Monthly Archives: August 2021

A Challenge To Love

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Who do you know that challenges you to do more for God? There are certain people I look at that cause me to want to do more for God’s Kingdom. One sees a need and immediately jumps in and starts a ministry filling the need. When others jump in and run along side him, he hands off the ministry to one of them and looks for another need. It’s such a stark contrast to how so many people do ministry. I asked him about it once. He said, “All ministry belongs to God so I keep an open hand with it. When people come along side who are more passionate and gifted than I am in it, I give it to them and ask God what’s next.” Something like that causes me to look around with different eyes looking to see what God wants to do around me and through me to do good.

In the Bible, Solomon realized he couldn’t be as good of a king to the people as his father David was. He prayed for wisdom to help him be a good king. Peter and John challenged the early Church to look for opportunities everywhere. The healing of the beggar they were passing by at the Gate Beautiful in Acts 3:6 is a great example. Paul and Barnabas set off on long journeys going where God told them to go in order to spread the Gospel throughput the known world. Each of these people drew their inspiration from someone and also inspired others to lead more productive lives that touched the lives of others. I believe that’s what God is calling us to do even today.

Hebrews 10:24 says, “Let us be concerned for one another, to help one another to show love and to do good” (GNT). As believers, we must be concerned for someone other than ourselves. We need to be looking to the fields with eyes that are open and hearts that ask, “Who can I show your love to today, Father?” We need to be encouraging other believers, especially in the times we live in. Send a text today to someone who needs it. Make a meal for a family in need. Show love to someone who clearly has been overlooked by society. There is opportunity everywhere for you to show love and do good, but you must quit looking to your own needs and desires long enough to see it. God has given us as believers a great opportunity in the world today to rise up and show concern and His love. What will you do?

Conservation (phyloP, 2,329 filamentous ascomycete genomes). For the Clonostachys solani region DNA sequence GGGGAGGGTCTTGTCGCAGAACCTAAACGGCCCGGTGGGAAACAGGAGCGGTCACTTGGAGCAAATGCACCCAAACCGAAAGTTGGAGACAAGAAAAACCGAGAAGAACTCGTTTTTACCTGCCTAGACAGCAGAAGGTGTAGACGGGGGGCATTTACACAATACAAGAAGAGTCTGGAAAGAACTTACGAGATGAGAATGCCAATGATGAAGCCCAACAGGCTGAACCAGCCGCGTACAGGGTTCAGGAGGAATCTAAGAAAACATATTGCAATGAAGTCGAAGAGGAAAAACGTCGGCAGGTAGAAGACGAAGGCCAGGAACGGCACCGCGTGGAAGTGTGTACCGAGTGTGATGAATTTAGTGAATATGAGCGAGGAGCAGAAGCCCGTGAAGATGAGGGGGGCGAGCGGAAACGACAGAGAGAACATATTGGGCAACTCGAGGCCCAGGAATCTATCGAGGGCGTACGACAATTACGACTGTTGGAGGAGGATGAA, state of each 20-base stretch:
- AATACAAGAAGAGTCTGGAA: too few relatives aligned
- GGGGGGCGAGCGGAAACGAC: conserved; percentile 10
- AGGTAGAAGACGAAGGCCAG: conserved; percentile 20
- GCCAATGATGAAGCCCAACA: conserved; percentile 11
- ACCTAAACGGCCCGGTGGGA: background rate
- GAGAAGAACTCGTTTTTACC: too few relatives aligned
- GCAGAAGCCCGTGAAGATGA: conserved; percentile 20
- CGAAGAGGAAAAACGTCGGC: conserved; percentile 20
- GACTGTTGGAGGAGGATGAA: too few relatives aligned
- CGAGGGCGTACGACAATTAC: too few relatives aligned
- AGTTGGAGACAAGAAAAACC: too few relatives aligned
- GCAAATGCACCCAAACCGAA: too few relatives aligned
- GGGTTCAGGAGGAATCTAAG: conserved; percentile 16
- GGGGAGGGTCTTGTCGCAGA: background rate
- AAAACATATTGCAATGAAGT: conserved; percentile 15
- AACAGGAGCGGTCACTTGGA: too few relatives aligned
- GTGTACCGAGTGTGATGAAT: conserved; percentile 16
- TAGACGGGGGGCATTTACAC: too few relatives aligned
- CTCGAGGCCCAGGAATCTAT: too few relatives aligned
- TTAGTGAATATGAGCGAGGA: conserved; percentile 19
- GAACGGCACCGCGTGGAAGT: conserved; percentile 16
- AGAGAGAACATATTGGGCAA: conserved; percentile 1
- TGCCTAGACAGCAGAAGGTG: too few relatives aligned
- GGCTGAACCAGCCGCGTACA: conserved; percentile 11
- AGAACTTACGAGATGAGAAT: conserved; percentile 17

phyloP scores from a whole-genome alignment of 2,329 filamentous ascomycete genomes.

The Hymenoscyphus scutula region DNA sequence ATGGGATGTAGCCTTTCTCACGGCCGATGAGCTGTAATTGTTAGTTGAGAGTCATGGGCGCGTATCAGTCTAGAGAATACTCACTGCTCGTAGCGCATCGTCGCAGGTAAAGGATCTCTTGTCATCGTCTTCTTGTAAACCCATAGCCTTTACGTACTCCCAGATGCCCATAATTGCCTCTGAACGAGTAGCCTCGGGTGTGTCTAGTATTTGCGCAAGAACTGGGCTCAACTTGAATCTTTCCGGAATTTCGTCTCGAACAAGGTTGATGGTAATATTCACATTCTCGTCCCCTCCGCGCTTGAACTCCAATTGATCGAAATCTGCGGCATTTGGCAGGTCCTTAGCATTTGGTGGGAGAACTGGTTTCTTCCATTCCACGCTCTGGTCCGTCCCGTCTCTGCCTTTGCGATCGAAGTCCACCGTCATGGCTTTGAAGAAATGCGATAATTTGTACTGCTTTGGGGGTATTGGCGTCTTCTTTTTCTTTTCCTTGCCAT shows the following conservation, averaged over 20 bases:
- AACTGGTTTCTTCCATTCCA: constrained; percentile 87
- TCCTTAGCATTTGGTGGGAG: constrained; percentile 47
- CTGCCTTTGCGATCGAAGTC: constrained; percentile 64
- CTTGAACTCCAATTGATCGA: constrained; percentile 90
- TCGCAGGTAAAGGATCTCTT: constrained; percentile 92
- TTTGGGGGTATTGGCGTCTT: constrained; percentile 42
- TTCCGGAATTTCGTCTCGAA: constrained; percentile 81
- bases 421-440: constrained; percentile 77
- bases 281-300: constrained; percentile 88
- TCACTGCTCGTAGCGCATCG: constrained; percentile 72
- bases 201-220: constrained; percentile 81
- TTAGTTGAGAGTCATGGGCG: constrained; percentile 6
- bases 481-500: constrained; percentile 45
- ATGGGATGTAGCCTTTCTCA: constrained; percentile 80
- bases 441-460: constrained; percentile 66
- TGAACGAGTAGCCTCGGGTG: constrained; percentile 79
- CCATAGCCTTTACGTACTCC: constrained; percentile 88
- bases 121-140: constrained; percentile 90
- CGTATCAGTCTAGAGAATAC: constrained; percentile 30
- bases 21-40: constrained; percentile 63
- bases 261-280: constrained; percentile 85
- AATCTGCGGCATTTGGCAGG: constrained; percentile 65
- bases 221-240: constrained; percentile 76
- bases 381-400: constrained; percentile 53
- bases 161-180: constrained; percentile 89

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Running To God

What do you do when you’re stressed, under attack or when everything seems to be going wrong? We all have a fight or flight switch in our brain. When it’s to for flight, where do you go? What do you normally do? I tend to close up, get quiet and go to bed early. My body and brain run through every scenario of how to get out of it or resolve the conflict. I expend lots of energy and brain power thinking about it to the point that it consumes me. I know some people whose response is to complain about it looking for sympathy. Others will try to express it in art to help them process everything. We all go to something to help us cope with the situation. Sometimes that thing we run to is a bad habit or an old sin that we just can’t seem to beat.

When David was under attack, he went on the run to other cities and caves. I’ve been to the area in Israel where he would run to. It’s hot there and there’s not much in that area to sustain life. Every time we go through that area, I look up into the mountains looking for caves wondering, “Is that one that David stayed in? Why would he come here?” However, God used his time on the run to refocus his attention back to where it belonged. A mighty warrior like him could easily think his own might was good enough to save himself, but God reminded him that He was his rock, fortress and sure salvation. David’s faith and trust in God grew while he was on the run because he learned to trust in God’s character during those times.